We found the glory that is Shobdon Church almost by accident.  The chap in the Tourist Information office in Leominster mentioned to Peter that we shouldn’t miss a detour to Shobdon while doing the Black and White Village Trail.  All Peter could recall was something about ‘strawberries’ – which didn’t really mean a lot to either of us.  We missed the turning and almost didn’t get there at all, but persevered and drove into a village seemingly consisting of housing estates and not much else.  We drove on rather half-heartedly but, just as we got to the end of the village, we spotted a sign to the church.

Turning left we immediately found ourselves driving down an impressive avenue of trees.

Passing a pair of important gates, we reached the end of the drive and found the church on our left and ahead of us what looked like part of an industrial estate where we could park Bessie.  A strange juxtaposition.

We were certainly not prepared for what we saw when we entered the door to the church.

Once through the outer doors, I was stopped in my tracks by the sheer beauty of what I saw.

Perhaps a little history might be useful at this point before I get carried away.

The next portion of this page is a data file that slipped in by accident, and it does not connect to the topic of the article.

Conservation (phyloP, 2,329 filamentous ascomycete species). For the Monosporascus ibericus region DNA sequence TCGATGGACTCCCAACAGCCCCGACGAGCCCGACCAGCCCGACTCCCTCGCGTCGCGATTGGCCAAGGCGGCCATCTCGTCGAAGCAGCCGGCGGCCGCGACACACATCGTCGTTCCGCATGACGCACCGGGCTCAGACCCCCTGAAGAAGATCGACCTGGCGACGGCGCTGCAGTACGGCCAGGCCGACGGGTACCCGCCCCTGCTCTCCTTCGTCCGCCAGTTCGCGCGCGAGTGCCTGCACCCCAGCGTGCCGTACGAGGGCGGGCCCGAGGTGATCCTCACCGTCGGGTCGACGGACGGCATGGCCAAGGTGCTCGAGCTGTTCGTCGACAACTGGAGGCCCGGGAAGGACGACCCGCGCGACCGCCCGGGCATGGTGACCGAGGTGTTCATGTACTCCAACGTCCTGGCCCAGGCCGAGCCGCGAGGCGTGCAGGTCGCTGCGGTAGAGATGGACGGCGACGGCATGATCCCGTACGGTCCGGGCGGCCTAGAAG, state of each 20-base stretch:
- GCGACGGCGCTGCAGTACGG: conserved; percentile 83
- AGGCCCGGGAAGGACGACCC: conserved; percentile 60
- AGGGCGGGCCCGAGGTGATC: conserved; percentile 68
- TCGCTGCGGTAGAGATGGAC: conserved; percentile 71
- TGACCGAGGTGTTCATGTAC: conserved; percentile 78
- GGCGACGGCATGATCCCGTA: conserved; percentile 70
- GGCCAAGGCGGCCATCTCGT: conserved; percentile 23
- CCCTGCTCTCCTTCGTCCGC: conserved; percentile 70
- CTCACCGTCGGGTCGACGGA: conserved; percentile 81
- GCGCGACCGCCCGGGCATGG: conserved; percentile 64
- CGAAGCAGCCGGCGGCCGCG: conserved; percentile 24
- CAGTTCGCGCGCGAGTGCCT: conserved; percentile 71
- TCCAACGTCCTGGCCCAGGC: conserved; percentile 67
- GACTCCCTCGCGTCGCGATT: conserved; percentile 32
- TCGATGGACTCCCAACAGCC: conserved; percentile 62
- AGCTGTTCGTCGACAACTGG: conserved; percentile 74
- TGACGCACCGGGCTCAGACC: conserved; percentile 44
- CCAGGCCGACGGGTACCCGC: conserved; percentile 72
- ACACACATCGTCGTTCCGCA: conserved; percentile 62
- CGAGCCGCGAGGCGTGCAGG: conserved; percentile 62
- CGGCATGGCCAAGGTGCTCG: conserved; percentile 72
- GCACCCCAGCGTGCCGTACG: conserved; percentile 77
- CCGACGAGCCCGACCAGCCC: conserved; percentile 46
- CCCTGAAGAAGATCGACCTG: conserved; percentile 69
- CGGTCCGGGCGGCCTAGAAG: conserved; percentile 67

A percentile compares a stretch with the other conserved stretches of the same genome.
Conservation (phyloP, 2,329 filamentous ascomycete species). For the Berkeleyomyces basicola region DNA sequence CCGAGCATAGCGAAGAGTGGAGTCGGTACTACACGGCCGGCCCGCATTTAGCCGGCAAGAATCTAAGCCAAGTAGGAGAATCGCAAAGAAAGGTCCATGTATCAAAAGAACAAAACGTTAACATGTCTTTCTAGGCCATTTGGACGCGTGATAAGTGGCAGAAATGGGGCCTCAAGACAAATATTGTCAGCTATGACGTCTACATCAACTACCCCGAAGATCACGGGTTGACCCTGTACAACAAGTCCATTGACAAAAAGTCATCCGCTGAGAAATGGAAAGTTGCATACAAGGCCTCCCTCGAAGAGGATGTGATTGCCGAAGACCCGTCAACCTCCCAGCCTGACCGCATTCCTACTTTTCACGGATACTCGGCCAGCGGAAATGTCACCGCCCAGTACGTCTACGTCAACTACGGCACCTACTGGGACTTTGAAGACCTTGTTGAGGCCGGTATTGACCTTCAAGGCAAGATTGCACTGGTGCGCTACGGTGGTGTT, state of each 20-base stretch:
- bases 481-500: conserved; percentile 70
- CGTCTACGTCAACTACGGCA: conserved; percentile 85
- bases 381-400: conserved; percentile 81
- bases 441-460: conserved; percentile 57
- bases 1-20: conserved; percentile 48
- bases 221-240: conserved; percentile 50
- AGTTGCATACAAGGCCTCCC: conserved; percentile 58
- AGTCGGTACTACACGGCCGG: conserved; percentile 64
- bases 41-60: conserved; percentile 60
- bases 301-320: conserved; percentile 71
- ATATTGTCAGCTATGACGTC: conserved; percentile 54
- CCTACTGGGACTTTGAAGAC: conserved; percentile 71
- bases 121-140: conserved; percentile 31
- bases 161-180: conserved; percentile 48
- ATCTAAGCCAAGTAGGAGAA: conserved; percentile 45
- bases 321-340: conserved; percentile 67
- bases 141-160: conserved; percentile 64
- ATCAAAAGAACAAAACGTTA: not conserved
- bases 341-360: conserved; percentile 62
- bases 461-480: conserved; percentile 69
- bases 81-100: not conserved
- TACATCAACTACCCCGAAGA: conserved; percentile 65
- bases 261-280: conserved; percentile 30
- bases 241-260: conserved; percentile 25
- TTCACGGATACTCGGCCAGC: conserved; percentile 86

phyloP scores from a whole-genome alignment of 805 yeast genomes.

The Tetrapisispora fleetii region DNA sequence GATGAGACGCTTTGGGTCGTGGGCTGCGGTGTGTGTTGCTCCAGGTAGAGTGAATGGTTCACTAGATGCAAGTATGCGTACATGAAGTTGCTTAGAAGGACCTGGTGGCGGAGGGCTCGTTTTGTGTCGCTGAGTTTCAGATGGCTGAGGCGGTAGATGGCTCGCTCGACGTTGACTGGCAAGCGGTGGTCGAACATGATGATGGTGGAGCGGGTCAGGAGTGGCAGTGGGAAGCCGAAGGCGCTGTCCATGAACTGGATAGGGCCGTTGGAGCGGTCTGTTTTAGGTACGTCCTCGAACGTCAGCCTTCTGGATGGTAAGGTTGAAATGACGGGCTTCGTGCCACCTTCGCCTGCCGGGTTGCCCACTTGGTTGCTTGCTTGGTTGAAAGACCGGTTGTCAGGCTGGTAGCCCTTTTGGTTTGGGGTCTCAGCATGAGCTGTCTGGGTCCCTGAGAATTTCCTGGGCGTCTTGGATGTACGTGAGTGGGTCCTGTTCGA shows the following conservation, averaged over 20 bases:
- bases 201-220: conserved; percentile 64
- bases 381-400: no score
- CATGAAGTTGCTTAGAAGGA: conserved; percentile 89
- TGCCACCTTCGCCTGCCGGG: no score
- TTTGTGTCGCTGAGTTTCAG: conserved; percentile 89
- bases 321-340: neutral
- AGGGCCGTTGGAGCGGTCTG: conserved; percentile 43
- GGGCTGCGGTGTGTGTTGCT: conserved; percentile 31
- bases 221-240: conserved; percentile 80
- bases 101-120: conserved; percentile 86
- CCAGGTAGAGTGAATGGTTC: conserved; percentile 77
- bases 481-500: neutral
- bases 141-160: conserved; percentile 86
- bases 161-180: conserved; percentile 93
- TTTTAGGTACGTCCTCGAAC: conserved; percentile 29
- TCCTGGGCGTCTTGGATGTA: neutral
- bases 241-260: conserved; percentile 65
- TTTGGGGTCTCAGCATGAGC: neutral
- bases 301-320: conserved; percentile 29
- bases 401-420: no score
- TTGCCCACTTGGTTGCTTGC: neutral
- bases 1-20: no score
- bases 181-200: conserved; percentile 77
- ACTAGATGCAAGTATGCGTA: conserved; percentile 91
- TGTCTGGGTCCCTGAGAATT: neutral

There have been three churches on this site.  The first was a wooden Saxon affair dedicated to St Juliana and the second was built in the Romanesque period, c.1070-1160 and consisted of a nave and chancel with a tower.  Luckily, quite a lot is known about this church because when the third and existing one was built in the 18th century, they pulled down the previous one and used many of the amazing carvings to create a sort of folly to stand at the apex of a tree lined grassy avenue which leads up the hill to the north of the church.  These carvings are thought to be examples of the work of the famous “Herefordshire School of Carvers” who worked in the south-west Marches of England and Wales from c.1120-1170.  They can still be seen in this position today.

Unfortunately, however, the elements have taken their toll of the fine carving.

It was the Bateman family who owned Shobdon Court in 1705 that brought about the building of the present church.  Richard Bateman, uncle to Sir John Bateman was a friend of Horace Walpole and a member of the “Committee of Taste”.  Shobdon Church is in the same vein as Strawberry Hill, Walpole’s own house in London and this Rococo style became known as “Strawberry Hill Gothic” or “Georgian Gothic”.  So, you see, this is where the Tourist Information man’s “strawberries” come in!  Glad we sorted that out.

Prince Charles gave a generous donation when the church needed considerable repairs in 2004 and famously visited at that time.  This summer the church was re-opened after further essential work and we were thrilled to see it in all its renewed splendour.

The church has two fonts – one of them being the original Romanesque one from the second church and made by the Herefordshire School of Carvers.

Milord and Milady had their own separate area in the church – next to the fire of course!

Shobdon church is unique in England – not only in its design but that everything, including the furniture, was made together and, thank goodness, has been so beautifully preserved for everyone’s enjoyment and pleasure.